I finished Anthony Summers’ The Arrogance of Power: The Secret World of Richard Nixon. In this post, I’ll talk about something interesting that Summers mentions on pages 62-63, then I will offer my overall impressions of Summers’ book.
After Richard Nixon graduated from Duke Law School, he went to New York City to look for a job as an attorney, and he was interviewed by a panel that included John Foster Dulles, who would later be President Dwight Eisenhower’s Secretary of State. Nixon didn’t get the job, but he would return to New York in 1945, after his time as a Navy officer. According to Summers, Nixon would say that he dealt with naval contracts during that time, whereas his wife, Pat, stated that Nixon was working at the Bureau of Aeronautics. David Wise, who wrote about intelligence, deemed those years in Nixon’s life to be a mystery.
But John Loftus, whom wikipedia calls as an “American author, former US government prosecutor and former Army intelligence officer”, and whom Summers states was “a former prosecutor with the Justice Department unit investigating Nazi war crimes”, claims that Nixon during that time was reviewing Nazi documents that had been captured. According to Summers, Loftus appeals to interviews with “retired intelligence officers” (Summer’s words) in arguing that “Allen Dulles…told [Nixon] to keep quiet about what he had seen and, in return, arranged to finance the young man’s first congressional campaign, against Jerry Voorhis” (Loftus’ words). Allen Dulles was the brother of John Foster Dulles and would later be head of the CIA. Summers refers to pages 221 and 557 of a book by Loftus and Mark Aarons, The Secret War Against the Jews.
What exactly did Dulles want Nixon to keep a secret? Summers states: “According to some chroniclers, the Dulles brothers had links to the Nazis dating back to pre-war business contacts. Loftus, who had access to contemporary records, claims Allen Dulles maintained such contacts even during the war and that proof of the ties lies in captured German documents, still classified to this day.” Nixon’s opponent in the 1946 congressional race, Jerry Voorhis, would say that someone from a “large New York financial house” (Voorhis’ words) came to California and urged that Voorhis be ousted. Summers appears to wonder: Could this have related somehow to Allen Dulles?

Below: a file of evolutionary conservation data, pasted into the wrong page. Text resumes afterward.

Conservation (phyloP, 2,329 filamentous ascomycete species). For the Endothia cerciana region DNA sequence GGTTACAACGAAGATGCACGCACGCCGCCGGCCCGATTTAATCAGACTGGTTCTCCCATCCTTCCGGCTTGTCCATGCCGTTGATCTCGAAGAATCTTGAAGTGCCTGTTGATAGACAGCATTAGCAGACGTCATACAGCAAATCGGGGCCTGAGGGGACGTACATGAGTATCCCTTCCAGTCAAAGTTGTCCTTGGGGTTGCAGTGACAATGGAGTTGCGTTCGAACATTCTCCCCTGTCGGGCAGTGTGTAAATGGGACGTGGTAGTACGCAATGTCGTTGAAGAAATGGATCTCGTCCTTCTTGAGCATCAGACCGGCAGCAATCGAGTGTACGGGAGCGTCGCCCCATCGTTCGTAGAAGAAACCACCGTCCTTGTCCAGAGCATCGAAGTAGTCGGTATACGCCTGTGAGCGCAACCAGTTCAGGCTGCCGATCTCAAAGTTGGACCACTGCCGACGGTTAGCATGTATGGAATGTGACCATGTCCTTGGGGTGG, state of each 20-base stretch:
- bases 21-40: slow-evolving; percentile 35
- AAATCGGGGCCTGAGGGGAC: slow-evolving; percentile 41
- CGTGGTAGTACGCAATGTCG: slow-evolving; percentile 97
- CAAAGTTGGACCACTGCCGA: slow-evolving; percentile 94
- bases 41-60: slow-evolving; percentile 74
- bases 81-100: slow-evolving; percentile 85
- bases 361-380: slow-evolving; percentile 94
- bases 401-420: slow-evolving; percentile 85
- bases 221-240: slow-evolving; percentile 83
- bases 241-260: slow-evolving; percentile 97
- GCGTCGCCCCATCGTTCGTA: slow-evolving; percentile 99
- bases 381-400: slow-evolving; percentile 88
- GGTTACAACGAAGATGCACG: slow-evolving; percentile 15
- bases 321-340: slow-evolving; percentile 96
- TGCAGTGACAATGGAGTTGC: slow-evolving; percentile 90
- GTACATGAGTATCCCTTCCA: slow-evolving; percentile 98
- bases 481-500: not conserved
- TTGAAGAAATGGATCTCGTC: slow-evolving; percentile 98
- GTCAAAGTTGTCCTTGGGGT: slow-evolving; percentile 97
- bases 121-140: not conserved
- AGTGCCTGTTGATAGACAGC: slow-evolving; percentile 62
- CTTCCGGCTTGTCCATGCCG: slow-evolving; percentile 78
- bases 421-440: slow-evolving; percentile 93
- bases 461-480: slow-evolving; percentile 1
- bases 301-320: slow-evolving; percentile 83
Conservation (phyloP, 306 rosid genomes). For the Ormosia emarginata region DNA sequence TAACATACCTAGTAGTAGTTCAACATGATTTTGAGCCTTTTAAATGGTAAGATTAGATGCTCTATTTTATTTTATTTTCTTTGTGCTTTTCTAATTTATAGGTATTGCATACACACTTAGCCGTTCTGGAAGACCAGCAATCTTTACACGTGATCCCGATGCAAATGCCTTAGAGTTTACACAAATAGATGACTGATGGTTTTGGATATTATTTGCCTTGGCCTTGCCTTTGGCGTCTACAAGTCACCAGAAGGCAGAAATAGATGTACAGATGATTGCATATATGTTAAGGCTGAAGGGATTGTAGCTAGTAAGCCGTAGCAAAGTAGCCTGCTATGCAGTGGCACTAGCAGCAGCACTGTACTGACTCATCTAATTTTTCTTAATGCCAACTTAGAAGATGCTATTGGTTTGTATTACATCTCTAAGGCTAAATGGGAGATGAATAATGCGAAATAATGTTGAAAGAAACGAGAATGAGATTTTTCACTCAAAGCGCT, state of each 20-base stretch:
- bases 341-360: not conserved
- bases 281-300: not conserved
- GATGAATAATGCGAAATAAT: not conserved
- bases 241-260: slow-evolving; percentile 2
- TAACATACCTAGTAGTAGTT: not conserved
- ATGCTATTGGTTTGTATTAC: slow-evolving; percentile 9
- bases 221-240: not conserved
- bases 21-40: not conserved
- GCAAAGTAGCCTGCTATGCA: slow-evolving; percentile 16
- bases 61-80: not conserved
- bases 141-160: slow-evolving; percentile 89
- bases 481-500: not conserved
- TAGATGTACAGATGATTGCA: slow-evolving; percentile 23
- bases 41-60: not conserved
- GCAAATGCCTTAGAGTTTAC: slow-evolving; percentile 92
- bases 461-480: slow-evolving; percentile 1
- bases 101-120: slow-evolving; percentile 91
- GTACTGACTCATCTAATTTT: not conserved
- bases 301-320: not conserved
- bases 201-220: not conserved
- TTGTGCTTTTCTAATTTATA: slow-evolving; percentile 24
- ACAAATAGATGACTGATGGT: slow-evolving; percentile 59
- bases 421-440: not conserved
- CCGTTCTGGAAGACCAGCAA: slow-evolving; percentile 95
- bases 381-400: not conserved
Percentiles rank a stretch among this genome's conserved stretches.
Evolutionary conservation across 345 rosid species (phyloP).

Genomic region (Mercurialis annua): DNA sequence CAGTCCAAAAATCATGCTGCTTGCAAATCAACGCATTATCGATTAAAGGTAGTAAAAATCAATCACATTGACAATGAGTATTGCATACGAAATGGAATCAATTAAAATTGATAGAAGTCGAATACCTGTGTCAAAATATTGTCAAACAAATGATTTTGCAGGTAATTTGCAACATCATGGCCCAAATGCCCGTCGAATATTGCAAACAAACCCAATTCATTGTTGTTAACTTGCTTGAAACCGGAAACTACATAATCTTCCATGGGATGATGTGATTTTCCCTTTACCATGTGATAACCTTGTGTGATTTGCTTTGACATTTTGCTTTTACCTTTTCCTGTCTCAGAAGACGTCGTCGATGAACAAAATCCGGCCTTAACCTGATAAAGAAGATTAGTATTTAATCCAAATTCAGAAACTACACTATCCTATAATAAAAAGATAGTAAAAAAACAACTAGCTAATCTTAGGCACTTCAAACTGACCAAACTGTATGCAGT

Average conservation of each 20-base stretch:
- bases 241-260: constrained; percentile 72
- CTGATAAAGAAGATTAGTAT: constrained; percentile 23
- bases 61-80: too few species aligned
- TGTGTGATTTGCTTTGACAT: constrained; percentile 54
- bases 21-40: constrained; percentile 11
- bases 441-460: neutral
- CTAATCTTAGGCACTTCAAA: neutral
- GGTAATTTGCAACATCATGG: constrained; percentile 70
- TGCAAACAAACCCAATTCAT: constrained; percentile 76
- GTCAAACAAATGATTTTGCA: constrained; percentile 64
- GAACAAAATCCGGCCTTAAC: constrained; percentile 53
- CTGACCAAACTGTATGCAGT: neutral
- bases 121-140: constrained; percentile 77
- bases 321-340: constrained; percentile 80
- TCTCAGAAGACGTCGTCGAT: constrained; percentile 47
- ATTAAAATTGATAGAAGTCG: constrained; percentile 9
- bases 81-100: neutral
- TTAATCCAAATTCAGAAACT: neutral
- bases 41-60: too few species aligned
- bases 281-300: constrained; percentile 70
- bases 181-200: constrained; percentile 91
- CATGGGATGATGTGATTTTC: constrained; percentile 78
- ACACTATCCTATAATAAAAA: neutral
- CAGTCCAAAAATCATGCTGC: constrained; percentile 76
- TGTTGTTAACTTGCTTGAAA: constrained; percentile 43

One would have to check Loftus’ book to see what documentation he provides for his claims. The reason that I’m highlighting this passage is that it exemplifies why I enjoyed Summers’ book. For one, it contained stories and speculations about Nixon that I did not find in other books that I read for My Year (or More) of Nixon. Second, I liked the sense of intrigue, especially when it was discussing what many would probably regard as a rather mundane time in Richard Nixon’s life. Nixon at one time was negotiating contracts (see here), but could he have been doing other things soon after his time in the Navy—-interesting things?
Now for my overall impressions of Summers’ book. The book is definitely worth reading. As I have said, the book says things about Nixon that I did not read in other books about him. For instance, Summers argues that a Chinese lady named Marianna Liu may have been romantically linked to Nixon during Nixon’s marriage to Pat. Summers does not seem to think that the two of them slept together, but just that they had some sort of romantic connection. (I should also note that Don Fulsom, who argues in Nixon’s Darkest Secrets that Nixon may have had somewhat of a homosexual relationship with his friend, Bebe Rebozo, stops short of suggesting that Nixon and Bebe actually slept together. As far as alleged physical contact between Richard Nixon and Bebe Rebozo goes, the furthest it seemed to have gone was them holding hands under a table, according to one eyewitness, and Nixon putting his arm around Bebe.)